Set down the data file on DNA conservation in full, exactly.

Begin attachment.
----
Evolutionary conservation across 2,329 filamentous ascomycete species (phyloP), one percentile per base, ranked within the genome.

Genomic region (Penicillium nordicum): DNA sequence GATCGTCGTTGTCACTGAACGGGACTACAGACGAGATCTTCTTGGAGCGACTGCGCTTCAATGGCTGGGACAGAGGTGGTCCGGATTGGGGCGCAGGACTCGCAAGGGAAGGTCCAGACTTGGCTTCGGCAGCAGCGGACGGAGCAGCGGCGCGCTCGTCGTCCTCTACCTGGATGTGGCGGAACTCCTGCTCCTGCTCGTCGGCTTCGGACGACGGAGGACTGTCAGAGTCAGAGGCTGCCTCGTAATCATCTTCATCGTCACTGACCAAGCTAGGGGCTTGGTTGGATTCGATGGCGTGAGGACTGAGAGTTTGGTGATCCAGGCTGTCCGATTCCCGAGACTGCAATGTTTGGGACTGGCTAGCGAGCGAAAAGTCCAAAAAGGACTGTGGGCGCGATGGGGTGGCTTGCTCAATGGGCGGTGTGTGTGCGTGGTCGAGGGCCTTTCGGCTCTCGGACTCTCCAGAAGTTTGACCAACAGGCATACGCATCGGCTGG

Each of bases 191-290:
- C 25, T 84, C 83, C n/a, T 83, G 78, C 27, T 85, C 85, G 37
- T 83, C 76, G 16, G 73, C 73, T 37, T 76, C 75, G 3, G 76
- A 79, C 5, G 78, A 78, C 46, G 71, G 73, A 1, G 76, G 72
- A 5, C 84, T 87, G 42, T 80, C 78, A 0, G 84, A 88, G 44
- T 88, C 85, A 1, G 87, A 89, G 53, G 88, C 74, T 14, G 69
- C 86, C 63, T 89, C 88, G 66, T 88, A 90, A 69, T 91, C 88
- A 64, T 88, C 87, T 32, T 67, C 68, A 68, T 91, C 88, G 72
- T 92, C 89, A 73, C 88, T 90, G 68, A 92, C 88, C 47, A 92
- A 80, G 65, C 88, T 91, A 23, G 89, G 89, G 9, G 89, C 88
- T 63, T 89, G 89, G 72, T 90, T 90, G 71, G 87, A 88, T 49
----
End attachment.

Evolutionary conservation across 2,329 filamentous ascomycete species (phyloP), one percentile per base, ranked within the genome.

Genomic region (Penicillium nordicum): DNA sequence GATCGTCGTTGTCACTGAACGGGACTACAGACGAGATCTTCTTGGAGCGACTGCGCTTCAATGGCTGGGACAGAGGTGGTCCGGATTGGGGCGCAGGACTCGCAAGGGAAGGTCCAGACTTGGCTTCGGCAGCAGCGGACGGAGCAGCGGCGCGCTCGTCGTCCTCTACCTGGATGTGGCGGAACTCCTGCTCCTGCTCGTCGGCTTCGGACGACGGAGGACTGTCAGAGTCAGAGGCTGCCTCGTAATCATCTTCATCGTCACTGACCAAGCTAGGGGCTTGGTTGGATTCGATGGCGTGAGGACTGAGAGTTTGGTGATCCAGGCTGTCCGATTCCCGAGACTGCAATGTTTGGGACTGGCTAGCGAGCGAAAAGTCCAAAAAGGACTGTGGGCGCGATGGGGTGGCTTGCTCAATGGGCGGTGTGTGTGCGTGGTCGAGGGCCTTTCGGCTCTCGGACTCTCCAGAAGTTTGACCAACAGGCATACGCATCGGCTGG

Each of bases 191-290:
- C 25, T 84, C 83, C n/a, T 83, G 78, C 27, T 85, C 85, G 37
- T 83, C 76, G 16, G 73, C 73, T 37, T 76, C 75, G 3, G 76
- A 79, C 5, G 78, A 78, C 46, G 71, G 73, A 1, G 76, G 72
- A 5, C 84, T 87, G 42, T 80, C 78, A 0, G 84, A 88, G 44
- T 88, C 85, A 1, G 87, A 89, G 53, G 88, C 74, T 14, G 69
- C 86, C 63, T 89, C 88, G 66, T 88, A 90, A 69, T 91, C 88
- A 64, T 88, C 87, T 32, T 67, C 68, A 68, T 91, C 88, G 72
- T 92, C 89, A 73, C 88, T 90, G 68, A 92, C 88, C 47, A 92
- A 80, G 65, C 88, T 91, A 23, G 89, G 89, G 9, G 89, C 88
- T 63, T 89, G 89, G 72, T 90, T 90, G 71, G 87, A 88, T 49